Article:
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Letter from Paul Yelter to MLK

Monday, December 11, 1967

Signed by twenty-one supporters, this letter requests that Dr. King make a public statement about his disapproval of the 1968 Olympic Boycott by American Negro athletes. The authors argue that the boycott will ruin a chance for Negro athletes to prove their equality to white athletes.

Faith in Man

Dr. King discusses people's general lack of faith in man. He asserts that because of Christianity one can have faith in man because "man's plight is never so low that he can't do better."

Letter from Genevieve Young to Joan Daves

Wednesday, January 4, 1967

Genevieve Young expresses her opinion about the outline for Dr. King's upcoming book "Where Do We Go From Here?" She offers some suggestions and strategies to Joan Daves to help narrow the scope of the manuscript.

Anonymous Criticism of MLK

An anonymous person wrote this letter to Dr. King, telling him that he is "directly responsible" for the murder of a 16 year old boy in Memphis, Tennessee.

Nature

Dr. King quotes Aristotle's "Physics, Book II" and notes Spinoza's view of nature.

New York Times: The Case Against Tokenism

Sunday, August 5, 1962

In this article for the New York Times, Dr. King writes of his experiences in an Albany, GA jail. Furthermore, he submits the idea that a delayed response to integration and equality for all is no longer acceptable due to the Negro having a "new sense of somebodiness."

Victor Capron Requests MLK Deliver Condolences to Lt. Col. Odumeguu Ojukuu

Thursday, March 14, 1968

Capron requests that Dr. King deliver a personal message of condolence to the President of Biafra, Lt. Col. Odumegwu Ojukwu. MLK's trip to Biafra in March of 1968 was canceled.

Letter from Ms. Joan Daves to Ms. Dora McDonald

Monday, April 12, 1965

In this letter to Miss McDonald, Ms. Daves discusses a request for Dr. King to write a short introduction to William Bradford Huie's work "Three Lives for Mississippi". Ms. Daves stresses the importance of this opportunity as it addresses a topic "very much on Dr. King's mind," namely the starting of a "dialogue...between the two opposing forces."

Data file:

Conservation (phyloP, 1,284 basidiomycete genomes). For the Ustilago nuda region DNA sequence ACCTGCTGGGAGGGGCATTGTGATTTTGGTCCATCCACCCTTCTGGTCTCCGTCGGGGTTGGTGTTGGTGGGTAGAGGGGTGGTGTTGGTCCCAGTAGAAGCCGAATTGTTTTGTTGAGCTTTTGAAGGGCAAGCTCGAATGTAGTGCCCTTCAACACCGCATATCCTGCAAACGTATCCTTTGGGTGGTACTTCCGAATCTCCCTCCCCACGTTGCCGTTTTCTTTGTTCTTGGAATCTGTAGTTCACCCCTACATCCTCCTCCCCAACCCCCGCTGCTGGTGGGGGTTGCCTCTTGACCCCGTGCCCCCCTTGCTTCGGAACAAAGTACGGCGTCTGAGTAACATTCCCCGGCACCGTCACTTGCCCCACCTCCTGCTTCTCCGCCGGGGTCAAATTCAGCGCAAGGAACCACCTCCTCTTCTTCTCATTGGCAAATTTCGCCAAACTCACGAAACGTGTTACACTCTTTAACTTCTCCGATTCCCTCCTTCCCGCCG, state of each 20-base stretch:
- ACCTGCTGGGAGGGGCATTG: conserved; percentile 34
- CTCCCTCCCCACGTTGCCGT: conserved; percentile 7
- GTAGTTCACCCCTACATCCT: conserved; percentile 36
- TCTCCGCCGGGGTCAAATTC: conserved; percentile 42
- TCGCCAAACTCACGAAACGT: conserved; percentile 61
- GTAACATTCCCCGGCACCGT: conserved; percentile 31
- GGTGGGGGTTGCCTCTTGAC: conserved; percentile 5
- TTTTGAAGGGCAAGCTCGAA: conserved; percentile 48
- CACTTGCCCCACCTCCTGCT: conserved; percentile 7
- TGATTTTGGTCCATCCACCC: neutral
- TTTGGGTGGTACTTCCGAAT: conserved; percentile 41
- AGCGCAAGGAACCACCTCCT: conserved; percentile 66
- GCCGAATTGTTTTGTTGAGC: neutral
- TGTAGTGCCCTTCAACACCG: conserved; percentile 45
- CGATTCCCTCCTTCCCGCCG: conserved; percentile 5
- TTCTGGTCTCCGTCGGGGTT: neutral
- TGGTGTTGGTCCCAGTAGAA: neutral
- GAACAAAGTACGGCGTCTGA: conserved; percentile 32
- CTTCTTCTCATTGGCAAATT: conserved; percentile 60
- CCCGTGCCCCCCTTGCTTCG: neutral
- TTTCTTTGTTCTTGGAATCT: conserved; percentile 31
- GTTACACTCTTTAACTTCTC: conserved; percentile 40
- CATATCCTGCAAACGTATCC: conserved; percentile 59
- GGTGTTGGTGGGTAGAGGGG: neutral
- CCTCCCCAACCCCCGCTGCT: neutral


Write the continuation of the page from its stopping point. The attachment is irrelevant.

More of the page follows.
Letter from C.A. Echols to MLK

Thursday, July 1, 1965

C.A. Echols requests a copy of Dr. King's publication "The Time for Freedom Has Come" to be included in his upcoming thesis "Thoreau and Civil Disobedience."

Contradiction

Dr. King writes a quote expressing the bounds of consciously living in contradiction.

Letter from Elder A. S. Grant to MLK

Monday, November 1, 1965

Elder A.S. Grant, a member of The West Indies Laymen National Christian League Church and State, writes a letter to Dr. King. Grant states the need for solidarity among global Black leaders, both church and state. He requests monetary donations that would go towards a headquarters for his organization.

Letter from Clarence Jones to MLK

Thursday, August 22, 1963

This letter announces that the Gandhi Society for Human Rights, Incorporated is sponsoring a benefit concert, for the Student Non-Violent Coordinating Committee, at Carnegie Hal,l in New York City. Harry Belafonte, Frank Sinatra and Lena Horne are listed as some of the spotlight performers for this concert.

Letter to Andrew Young from Irving Kaler

Thursday, February 16, 1967

Kaler writes to express excitement in the SCLC working with The Community Relations Commission of the City of Atlanta (of which he is a part). He looks forward to discussing ways in which both organizations can compliment each other.

Letter from MLK to Mr. J.G. Anoma

Tuesday, January 11, 1966

Dr. King thanks Mr. Anoma for his monetary contribution to the SCLC. In addition, he praises Mr. Anoma for his poem entitled "Black Chicago". The poem addresses the current struggle faced by many "dark-skinned Americans" and reaffirms the aim of the SCLC-Chicago campaign.

Executive "Action Team" of Dr. King's SCLC Leads Aggressive Programs for Human Rights

Monday, February 5, 1968

This news release discusses programs developed by the SCLC Executive Action Team to aggressively address the human rights struggles of the American Negro. Some of these programs include the Citizenship Education Program, Operation Breadbasket and the Urban Leadership Program.